Utah couple who appeared to use Attachment Therapy parenting techniques (ATP) on two adopted Russian children and were accused of “one of the worst” cases of child abuse ever seen by local authorities, were able to strike a bargain with prosecutors and avoid jail time.
Theresa and Reed Hansen, of Saratoga Springs, had been accused of felony and misdemeanor charges for withholding food, sometimes for days at a time, from two of their three children adopted from Russia, who were of pre-school age at the time. All three adoptees were removed from the home in 2002 and have reportedly thrived since in new adoptive homes.
He and his wife avoided trial in January, 2006, on two felony charges and a misdemeanor, on charges of starving two of three children adopted from Russia. They retain custody of their biological children.
Utah County attorney’s criminal division chief, Sherry Ragan said an investigation showed the couple allegedly were withholding food from the children as punishment for bad behavior. Subsequent medical exams showed the couple’s adopted 4-year-old son and 5-year-old daughter were severely malnourished.
“They were bad,” Ragan has said, adding the boy had lost two pounds over the past two years. According to the charges, Teresa and Reed Hansen withheld food from the children, as much as several days at a time, between July 2001 and February 2002, the time period selected for investigation.
The boy “was literally starving to death,” Utah County Lt. Jerry Monson told the local press. Within days of being taken into state custody, the boy bounced back, indicating that his condition was not caused by some medical condition, according to Monson.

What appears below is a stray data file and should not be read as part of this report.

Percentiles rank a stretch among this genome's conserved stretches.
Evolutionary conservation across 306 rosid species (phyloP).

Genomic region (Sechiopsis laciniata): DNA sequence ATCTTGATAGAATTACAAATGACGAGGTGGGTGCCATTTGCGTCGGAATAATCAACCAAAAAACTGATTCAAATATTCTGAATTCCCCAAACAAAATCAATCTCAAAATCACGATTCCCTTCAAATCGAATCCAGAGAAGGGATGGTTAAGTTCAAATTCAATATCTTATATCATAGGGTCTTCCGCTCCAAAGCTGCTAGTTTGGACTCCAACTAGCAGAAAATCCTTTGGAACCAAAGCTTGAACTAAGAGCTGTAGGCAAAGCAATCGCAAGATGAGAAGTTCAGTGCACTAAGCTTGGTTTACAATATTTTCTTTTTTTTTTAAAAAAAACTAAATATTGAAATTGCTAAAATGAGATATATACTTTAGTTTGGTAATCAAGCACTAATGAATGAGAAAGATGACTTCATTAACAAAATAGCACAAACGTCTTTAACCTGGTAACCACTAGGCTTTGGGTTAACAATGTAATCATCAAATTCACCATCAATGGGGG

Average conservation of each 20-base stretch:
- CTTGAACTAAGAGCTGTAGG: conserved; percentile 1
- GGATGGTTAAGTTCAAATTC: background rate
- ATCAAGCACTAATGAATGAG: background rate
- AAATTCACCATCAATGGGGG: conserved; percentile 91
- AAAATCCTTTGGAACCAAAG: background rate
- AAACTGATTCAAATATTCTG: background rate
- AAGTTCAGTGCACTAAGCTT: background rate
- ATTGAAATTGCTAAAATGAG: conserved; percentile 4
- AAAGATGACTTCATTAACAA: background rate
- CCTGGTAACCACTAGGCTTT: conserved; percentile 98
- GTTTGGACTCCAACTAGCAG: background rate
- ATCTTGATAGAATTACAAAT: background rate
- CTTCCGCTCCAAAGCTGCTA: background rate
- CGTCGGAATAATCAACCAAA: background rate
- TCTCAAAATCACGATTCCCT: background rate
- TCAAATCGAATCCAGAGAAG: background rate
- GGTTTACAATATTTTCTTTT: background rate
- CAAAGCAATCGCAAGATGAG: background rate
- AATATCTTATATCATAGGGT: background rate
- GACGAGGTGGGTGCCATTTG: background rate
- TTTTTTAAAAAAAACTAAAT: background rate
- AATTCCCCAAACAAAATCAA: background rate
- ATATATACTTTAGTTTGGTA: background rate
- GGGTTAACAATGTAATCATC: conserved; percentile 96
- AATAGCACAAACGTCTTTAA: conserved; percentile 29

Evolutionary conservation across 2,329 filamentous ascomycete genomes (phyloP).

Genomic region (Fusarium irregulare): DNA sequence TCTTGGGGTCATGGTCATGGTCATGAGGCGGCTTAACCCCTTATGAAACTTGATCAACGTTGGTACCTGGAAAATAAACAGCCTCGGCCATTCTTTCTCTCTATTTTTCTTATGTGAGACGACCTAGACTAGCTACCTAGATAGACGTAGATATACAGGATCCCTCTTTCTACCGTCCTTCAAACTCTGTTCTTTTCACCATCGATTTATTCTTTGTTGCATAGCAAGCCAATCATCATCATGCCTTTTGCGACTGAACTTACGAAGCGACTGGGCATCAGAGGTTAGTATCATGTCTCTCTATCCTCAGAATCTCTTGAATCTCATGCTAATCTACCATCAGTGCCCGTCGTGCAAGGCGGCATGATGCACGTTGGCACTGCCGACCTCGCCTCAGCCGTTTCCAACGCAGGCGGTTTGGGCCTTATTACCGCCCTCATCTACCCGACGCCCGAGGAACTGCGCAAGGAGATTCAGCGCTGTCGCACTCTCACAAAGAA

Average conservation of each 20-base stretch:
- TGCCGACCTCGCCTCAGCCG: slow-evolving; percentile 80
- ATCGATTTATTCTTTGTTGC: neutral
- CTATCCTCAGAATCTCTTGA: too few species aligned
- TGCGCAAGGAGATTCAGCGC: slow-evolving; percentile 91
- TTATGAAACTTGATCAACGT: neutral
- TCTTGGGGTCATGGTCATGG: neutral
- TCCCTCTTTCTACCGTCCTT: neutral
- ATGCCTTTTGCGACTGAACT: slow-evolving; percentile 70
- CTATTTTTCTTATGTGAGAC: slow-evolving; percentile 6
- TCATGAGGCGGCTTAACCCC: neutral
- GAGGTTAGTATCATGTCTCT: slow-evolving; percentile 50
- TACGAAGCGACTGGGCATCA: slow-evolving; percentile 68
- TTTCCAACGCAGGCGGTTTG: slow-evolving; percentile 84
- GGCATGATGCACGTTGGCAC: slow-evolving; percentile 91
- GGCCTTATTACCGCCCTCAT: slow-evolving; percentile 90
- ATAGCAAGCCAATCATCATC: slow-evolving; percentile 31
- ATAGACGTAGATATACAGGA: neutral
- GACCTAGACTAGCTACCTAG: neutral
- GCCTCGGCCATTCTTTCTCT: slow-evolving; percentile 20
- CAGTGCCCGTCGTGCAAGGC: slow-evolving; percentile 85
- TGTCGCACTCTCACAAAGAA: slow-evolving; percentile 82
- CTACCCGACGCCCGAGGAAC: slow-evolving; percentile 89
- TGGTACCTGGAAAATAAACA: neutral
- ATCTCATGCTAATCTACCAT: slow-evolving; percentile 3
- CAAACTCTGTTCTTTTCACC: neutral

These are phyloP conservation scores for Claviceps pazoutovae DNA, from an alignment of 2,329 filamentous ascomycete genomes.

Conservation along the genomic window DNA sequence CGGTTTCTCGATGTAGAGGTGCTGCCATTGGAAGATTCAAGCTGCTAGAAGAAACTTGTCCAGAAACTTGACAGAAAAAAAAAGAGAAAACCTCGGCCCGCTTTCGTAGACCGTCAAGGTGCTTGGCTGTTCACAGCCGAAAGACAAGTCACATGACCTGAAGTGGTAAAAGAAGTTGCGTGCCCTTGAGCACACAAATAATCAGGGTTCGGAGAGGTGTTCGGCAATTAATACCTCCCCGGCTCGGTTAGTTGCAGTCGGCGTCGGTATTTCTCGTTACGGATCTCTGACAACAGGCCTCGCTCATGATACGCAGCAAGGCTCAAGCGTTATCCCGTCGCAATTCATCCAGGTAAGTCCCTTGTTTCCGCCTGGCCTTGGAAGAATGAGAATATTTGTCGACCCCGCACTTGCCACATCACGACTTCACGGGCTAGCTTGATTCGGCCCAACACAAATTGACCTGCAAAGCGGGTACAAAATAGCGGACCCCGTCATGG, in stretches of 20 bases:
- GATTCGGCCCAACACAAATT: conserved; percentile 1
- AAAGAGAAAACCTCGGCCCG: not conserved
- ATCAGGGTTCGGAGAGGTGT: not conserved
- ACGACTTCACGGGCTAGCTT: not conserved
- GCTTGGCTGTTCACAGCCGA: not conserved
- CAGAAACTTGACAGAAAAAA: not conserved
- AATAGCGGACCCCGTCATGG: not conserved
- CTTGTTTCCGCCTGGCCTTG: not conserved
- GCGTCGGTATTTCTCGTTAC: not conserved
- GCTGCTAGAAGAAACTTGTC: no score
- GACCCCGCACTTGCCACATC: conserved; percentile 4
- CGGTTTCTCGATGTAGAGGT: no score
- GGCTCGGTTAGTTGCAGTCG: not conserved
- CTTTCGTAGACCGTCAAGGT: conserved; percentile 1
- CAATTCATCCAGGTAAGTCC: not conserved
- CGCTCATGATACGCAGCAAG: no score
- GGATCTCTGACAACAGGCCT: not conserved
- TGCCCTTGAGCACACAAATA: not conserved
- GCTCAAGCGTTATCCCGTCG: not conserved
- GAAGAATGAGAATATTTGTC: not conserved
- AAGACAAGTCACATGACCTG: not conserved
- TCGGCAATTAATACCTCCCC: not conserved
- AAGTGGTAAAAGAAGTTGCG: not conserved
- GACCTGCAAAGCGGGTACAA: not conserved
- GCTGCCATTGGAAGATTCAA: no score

Both of the allegedly starved children have been thriving since being permanently placed with other families, Utah officials have said. “They’re gaining weight, they seem really happy,” a spokesperson for Utah’s Health and Human Services Department told the Deseret News.
Attorney Phil Danielson, for a time representing Teresa Hansen, had told the press that the defense would argue in court that the two children had suffered from Reactive Attachment Disorder (RAD), suggesting that the severity of the children’s behaviors could exculpate the parents for their actions. This is a form of the “blame the children” defense which has been used by other ATP-related defendants around the country, though always unsuccessfully. While RAD is officially characterized by either extreme withdrawal or being overly friendly with strangers, Attachment Therapy proponents frequently attribute many unofficial features to the disorder, such as violence, sneakiness, and lack of conscience.
She pled guilty to endangering her adopted children, now with other families. “How dare they do what they did,” said the new adoptive mother of one of the children, “I personally feel they should spend years in jail.” Mrs. Hansen won’t spend a day there, thanks to a plea bargain.
Disturbing investigators was evidence that the Hansens may have been practicing alternative treatments for RAD with their two children. “We really do feel strongly that that is the case,” Monson said. “We found literature that they had that was along the lines of disciplinary-type books.” One book &mdash When Love is Not Enough — was authored by “therapeutic parenting specialist” Nancy Thomas.
Also found in the home were two copies of Holding Time [Martha Welch], Parenting with Love and Logic [Foster Cline], and Growing Up Again (co-authored by Connie Dawson, a therapist who worked for the Attachment Center at Evergreen and the Attachment Center Northwest).